During the summers of 1938 and 1940, Anishinaabe elder Adam (Samuel) Bigmouth (Sturgeon Clan) shared his insights into Ojibwe life in the Upper Berens River region with anthropologist A. Irving Hallowell. For more than fifty years, Bigmouth’s narratives, overflowing with vivid details about Ojibwe experiences and perspectives, existed only as scattered, handwritten transcripts within Hallowell’s papers at the American Philosophical Society Library in Philadelphia. In Ojibwe Stories from the Upper Berens River: A. Irving Hallowell and Adam Bigmouth in Conversation, ethnohistorian Jennifer S. H. Brown brings these essential Ojibwe sources out of the archives and into the hands of researchers. The collection edited by Brown includes dozens of tales and memories—“stories about people” (xiv)—recorded by Hallowell. According to Brown, the narratives emerged from spontaneous, widely varied conversations between Hallowell, Bigmouth, and Chief William Berens, one of Hallowell’s primary Ojibwe collaborators. Together,...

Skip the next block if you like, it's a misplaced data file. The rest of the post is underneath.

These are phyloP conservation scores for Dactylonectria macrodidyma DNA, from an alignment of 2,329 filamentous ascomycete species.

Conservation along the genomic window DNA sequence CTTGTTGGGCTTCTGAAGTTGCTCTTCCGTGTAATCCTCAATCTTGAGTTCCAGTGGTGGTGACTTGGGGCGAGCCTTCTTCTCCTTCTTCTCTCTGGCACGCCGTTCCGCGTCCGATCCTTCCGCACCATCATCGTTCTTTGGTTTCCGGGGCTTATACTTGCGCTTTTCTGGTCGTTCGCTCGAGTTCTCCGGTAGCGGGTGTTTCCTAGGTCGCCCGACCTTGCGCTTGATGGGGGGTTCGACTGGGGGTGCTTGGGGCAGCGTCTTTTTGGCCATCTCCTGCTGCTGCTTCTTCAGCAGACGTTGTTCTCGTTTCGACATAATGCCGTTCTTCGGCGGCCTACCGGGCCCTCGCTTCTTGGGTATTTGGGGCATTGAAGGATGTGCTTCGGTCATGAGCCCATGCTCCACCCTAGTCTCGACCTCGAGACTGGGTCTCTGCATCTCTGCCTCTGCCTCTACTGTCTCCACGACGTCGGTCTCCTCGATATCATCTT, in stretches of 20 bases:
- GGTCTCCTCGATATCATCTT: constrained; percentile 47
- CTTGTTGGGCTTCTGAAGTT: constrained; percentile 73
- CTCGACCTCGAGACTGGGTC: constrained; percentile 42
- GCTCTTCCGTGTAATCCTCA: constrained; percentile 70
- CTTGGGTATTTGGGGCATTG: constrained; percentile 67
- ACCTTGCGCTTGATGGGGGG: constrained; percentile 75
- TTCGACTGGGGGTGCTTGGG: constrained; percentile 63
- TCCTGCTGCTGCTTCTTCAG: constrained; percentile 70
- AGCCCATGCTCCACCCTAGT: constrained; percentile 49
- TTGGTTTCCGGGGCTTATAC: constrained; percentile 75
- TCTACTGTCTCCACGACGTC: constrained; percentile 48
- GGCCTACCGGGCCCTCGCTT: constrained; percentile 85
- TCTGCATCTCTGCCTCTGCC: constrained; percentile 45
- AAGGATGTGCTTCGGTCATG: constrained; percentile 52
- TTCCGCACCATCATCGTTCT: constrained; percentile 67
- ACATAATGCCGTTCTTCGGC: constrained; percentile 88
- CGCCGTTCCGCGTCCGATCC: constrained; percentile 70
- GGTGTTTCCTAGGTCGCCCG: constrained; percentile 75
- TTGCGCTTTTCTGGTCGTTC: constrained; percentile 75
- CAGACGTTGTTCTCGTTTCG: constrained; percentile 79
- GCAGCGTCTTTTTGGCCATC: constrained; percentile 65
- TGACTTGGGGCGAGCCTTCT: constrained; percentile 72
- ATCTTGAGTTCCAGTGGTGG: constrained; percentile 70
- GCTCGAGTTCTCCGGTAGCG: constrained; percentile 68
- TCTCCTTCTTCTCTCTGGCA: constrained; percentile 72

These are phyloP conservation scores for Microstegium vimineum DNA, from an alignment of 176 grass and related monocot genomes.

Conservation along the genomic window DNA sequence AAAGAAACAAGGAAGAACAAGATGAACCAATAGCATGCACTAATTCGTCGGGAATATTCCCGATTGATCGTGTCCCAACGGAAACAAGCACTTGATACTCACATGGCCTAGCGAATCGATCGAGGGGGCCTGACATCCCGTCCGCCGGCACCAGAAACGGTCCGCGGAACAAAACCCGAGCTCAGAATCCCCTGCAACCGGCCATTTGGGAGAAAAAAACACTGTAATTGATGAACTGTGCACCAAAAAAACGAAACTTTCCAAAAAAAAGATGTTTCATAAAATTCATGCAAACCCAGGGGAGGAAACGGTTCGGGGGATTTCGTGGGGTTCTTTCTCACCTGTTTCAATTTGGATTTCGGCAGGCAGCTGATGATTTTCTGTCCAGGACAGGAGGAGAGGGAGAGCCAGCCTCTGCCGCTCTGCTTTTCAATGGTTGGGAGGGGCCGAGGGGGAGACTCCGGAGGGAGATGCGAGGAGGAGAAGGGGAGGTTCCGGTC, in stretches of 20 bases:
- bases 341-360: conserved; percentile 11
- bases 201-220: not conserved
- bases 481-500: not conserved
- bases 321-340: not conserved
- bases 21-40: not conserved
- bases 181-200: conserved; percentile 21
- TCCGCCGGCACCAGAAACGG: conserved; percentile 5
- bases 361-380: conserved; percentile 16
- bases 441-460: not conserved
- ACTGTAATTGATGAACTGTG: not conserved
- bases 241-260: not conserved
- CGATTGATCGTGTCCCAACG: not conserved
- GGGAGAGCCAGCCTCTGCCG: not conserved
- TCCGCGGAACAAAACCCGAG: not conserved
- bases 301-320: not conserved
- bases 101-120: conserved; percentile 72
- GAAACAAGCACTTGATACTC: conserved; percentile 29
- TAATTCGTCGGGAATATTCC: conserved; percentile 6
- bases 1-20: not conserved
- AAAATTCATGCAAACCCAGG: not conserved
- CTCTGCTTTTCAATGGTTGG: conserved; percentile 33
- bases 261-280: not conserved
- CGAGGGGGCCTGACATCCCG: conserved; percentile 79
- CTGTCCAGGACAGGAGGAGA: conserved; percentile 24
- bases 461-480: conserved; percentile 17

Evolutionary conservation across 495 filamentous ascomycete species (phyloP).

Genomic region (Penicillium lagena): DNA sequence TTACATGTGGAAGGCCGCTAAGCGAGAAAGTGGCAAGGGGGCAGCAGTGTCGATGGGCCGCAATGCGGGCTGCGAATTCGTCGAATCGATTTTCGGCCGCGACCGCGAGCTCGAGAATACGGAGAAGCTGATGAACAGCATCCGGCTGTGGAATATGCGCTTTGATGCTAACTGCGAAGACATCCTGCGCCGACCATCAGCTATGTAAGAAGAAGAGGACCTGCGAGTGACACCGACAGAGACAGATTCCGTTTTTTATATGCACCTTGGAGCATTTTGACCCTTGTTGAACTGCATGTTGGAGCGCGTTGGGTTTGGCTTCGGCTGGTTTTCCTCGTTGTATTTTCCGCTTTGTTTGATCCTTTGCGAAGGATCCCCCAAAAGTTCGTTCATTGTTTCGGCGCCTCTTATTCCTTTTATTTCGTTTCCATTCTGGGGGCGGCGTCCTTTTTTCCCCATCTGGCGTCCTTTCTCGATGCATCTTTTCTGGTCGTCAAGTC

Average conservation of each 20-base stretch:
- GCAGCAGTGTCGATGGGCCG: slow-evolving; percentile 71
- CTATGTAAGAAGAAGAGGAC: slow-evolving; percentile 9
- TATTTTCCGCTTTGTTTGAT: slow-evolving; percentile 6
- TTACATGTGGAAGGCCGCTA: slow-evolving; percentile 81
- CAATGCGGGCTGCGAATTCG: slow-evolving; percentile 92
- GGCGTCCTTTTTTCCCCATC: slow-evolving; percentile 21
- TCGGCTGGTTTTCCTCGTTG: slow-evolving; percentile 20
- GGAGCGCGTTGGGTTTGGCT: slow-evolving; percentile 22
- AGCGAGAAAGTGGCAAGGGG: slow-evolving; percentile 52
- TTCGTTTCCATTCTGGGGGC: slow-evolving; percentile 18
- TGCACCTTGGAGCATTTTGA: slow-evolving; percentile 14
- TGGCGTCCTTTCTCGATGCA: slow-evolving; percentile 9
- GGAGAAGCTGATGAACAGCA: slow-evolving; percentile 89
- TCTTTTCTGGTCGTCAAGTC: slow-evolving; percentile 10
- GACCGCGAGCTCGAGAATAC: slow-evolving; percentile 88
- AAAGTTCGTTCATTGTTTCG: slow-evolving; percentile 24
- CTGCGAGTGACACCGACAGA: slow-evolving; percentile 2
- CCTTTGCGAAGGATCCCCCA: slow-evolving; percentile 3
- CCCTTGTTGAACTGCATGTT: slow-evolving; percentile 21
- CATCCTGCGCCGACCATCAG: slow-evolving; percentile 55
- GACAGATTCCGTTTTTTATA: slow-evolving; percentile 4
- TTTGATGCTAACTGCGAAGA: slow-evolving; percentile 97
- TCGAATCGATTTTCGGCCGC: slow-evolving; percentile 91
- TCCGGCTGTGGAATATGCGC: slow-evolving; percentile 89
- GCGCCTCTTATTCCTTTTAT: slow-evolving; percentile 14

Book Review|January 01 2019
Margaret Huettl; Ojibwe Stories from the Upper Berens River: A. Irving Hallowell and Adam Bigmouth in Conversation. Ethnohistory 1 January 2019; 66 (1): 209–210. doi: https://doi.org/10.1215/00141801-7217636
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